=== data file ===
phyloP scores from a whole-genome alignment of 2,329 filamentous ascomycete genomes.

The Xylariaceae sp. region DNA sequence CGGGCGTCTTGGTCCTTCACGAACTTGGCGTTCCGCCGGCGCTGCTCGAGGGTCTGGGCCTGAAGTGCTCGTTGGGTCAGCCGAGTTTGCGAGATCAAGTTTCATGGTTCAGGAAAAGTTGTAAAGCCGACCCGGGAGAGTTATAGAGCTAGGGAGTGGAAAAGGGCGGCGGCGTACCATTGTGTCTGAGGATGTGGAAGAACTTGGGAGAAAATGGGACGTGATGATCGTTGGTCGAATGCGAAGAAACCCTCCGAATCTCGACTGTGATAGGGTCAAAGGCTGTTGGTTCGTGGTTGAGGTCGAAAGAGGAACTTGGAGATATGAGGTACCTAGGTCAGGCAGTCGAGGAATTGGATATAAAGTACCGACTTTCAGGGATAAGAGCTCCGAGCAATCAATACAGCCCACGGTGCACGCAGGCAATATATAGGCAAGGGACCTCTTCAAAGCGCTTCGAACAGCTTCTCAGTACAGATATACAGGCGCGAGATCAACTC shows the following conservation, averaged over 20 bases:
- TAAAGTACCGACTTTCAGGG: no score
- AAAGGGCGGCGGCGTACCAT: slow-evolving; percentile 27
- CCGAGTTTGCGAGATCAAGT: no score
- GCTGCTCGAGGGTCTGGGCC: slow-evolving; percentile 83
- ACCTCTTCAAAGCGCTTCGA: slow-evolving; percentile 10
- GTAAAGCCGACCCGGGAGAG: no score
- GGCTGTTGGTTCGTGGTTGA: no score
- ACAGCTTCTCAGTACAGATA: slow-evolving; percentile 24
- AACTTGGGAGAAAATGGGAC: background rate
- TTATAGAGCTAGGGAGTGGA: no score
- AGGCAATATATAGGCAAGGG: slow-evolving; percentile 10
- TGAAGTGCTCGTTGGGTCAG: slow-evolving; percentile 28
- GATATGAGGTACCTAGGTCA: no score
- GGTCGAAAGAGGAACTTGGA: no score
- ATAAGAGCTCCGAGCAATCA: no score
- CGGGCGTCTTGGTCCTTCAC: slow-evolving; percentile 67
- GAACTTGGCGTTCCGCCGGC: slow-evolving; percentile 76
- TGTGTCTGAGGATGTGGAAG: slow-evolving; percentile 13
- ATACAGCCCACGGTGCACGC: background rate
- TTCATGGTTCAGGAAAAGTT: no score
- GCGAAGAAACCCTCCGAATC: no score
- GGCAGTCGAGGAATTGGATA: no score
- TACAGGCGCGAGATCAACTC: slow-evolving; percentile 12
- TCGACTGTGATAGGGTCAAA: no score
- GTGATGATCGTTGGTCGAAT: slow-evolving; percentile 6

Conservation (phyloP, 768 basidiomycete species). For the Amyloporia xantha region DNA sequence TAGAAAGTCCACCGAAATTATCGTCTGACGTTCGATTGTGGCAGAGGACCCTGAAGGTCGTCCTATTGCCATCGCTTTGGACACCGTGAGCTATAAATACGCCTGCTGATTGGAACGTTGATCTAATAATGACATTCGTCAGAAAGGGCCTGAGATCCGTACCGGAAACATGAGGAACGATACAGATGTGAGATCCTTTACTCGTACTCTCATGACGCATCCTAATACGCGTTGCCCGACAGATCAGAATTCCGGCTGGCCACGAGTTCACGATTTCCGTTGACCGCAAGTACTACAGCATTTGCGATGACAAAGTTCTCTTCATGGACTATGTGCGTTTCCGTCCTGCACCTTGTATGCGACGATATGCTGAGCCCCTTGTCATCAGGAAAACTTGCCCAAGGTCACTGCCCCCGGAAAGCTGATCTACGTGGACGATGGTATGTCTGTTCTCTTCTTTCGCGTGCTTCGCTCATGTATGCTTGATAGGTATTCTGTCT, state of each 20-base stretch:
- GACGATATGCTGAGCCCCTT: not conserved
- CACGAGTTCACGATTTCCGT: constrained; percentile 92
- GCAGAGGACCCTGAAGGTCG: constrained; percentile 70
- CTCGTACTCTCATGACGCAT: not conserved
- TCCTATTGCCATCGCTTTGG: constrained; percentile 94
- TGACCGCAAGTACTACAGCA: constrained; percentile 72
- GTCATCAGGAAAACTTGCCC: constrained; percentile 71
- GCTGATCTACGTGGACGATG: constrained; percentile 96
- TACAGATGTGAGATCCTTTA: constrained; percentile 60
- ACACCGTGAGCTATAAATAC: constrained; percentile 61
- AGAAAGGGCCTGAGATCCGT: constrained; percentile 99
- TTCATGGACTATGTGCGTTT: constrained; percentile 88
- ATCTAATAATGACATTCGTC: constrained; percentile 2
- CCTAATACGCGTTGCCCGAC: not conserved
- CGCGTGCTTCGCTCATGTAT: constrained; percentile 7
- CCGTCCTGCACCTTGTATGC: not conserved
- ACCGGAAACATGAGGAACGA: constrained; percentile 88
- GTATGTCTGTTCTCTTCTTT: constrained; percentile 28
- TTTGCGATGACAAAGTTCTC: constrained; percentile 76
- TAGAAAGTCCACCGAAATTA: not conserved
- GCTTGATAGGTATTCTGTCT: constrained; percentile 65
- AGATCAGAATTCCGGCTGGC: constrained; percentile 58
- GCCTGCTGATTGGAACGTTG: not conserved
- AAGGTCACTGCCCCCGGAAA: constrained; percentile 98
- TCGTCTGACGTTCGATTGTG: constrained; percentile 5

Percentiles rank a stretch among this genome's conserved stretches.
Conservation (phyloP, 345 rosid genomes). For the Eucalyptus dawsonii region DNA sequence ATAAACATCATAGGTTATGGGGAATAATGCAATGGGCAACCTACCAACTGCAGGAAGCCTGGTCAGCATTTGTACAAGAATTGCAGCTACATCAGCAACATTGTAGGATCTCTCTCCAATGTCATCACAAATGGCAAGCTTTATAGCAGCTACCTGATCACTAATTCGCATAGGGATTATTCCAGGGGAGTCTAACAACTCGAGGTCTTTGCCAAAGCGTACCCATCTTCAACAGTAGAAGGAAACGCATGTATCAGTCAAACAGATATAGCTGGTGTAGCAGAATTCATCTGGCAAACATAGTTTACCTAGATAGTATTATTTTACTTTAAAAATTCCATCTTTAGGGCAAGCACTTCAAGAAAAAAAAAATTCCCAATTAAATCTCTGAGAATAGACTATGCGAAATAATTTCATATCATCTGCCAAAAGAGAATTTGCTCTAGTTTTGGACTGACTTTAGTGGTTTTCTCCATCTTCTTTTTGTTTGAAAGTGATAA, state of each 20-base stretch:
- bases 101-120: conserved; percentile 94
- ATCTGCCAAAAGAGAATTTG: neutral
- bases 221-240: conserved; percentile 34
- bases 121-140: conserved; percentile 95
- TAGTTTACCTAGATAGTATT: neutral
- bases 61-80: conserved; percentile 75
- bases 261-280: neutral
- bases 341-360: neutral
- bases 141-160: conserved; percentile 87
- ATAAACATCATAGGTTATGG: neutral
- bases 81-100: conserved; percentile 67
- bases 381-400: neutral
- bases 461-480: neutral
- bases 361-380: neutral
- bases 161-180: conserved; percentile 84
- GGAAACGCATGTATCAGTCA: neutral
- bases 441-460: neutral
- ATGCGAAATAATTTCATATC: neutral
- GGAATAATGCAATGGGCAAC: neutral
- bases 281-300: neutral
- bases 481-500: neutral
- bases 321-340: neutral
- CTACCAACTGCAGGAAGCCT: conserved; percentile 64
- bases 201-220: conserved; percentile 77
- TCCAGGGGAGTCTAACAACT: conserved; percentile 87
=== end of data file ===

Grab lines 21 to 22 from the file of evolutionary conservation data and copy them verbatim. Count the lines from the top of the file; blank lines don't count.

- ATACAGCCCACGGTGCACGC: background rate
- TTCATGGTTCAGGAAAAGTT: no score